“What we see the federal government do is chronically, intentionally underfund us, and so they’re creating this cycle of poverty,” said Assembly of First Nations National Chief RoseAnne Archibald. “It’s repetitive injustice. It’s a deliberate pattern of harming our communities through underfunding.”
The 2023 federal budget tabled Tuesday, March 28, 2023, by federal Finance Minister Chrystia Freeland commits a total of $4.1 billion over the next five years, towards Indigenous spending. These investments are welcome but fall far short of real progress toward improving outcomes for First Nations.
Each year, the AFN advocates for First Nations priorities through its participation the pre-budget process. Many of the priorities identified in the AFN’s pre-budget submission, such as infrastructure, education languages, policing and restorative justice were noticeably absent.
Sustained and continued investments are needed to support First Nations in becoming equal partners in resetting and restoring the relationship. This budget is only a small portion of the necessary resources required to affirm First Nations inherent and Treaty rights, title and jurisdiction.
Rights and Justice
The budget designates $95.8 million over five years, starting in 2023-24, to support Indigenous families access information about their missing and murdered loved ones, and to enhance victim services. This funding would renew existing programming and expand it to include support for families of 2SLGBTQI+ Indigenous victims who are men.
Also included are $2.6 million over three years, starting in 2023-24, to support the National Family and Survivors Circle and $2.2 million over five years to keep families and survivors at the centre of the implementation the Calls for Justice.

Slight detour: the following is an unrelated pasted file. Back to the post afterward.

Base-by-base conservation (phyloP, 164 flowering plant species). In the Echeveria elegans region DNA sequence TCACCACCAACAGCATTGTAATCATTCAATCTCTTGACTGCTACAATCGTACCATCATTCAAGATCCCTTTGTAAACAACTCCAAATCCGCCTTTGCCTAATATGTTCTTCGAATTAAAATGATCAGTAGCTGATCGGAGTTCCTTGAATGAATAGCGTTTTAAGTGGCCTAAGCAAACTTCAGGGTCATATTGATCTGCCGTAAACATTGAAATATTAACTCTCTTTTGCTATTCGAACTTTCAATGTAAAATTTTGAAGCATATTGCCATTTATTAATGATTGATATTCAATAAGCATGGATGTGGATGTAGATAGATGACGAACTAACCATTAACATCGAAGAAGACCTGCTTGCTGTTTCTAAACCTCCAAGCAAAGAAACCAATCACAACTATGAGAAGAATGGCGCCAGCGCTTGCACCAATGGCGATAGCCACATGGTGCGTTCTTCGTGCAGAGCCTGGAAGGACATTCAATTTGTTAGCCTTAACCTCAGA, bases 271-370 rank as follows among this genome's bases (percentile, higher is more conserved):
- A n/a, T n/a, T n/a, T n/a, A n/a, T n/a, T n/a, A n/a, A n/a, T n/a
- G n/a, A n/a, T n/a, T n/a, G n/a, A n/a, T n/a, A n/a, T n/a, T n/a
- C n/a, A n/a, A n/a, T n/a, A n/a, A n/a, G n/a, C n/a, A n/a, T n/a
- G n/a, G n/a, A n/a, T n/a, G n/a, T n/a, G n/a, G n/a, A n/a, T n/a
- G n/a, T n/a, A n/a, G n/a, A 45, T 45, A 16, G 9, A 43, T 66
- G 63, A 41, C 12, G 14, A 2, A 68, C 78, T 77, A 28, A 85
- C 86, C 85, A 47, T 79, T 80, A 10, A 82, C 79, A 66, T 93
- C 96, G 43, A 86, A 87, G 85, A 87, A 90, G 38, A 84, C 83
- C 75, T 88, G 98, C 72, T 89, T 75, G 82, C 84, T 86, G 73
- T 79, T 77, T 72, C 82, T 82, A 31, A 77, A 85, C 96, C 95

Gottfriedson Class Action
The budget has committed $2.8 billion as part of the Band Class settlement, to establish a trust to support healing, wellness, education, heritage, language, and commemoration activities. The government will also propose legislative amendments to exclude the income and gains of the trust from taxation.
Child and Family Services
Budget 2023 commits $171 million to ensure First Nations children continue to receive the support they need through Jordan’s Principle. The budget also includes funding to support the implementation of An Act Respecting First Nations, Metis, and Inuit Children and Families (Bill C-92) in Peguis First Nation and the Louis Bull Tribe.
The federal budget commits $4 billion over five years implement an Urban, Rural, and Northern Indigenous Housing Strategy, currently under co-development with Indigenous partners.
This investment falls well short of the AFN’s pre-budget submission stating funding needs of more than $60 billion to close the gap in housing.
Budget 2023 includes $2 billion over 10 years, previously announced in February, to address the unique challenges Indigenous Peoples face when accessing health care services and support immediate and long-term Indigenous health priorities.
An additional $810.6 million over five years, beginning in 2023-24, for the Non-insured Health Benefits program, including mental health services, dental and vision care, and medications.
The budget included nominal funding for additional areas, including nation building, environment assessment and protection, and funding for engagement on the United Nations Declarations on the Rights of Indigenous Peoples Act.
Additional details are included in the chart below.
For further information and updates, please follow @AFN_Updates or visit www.afn.ca.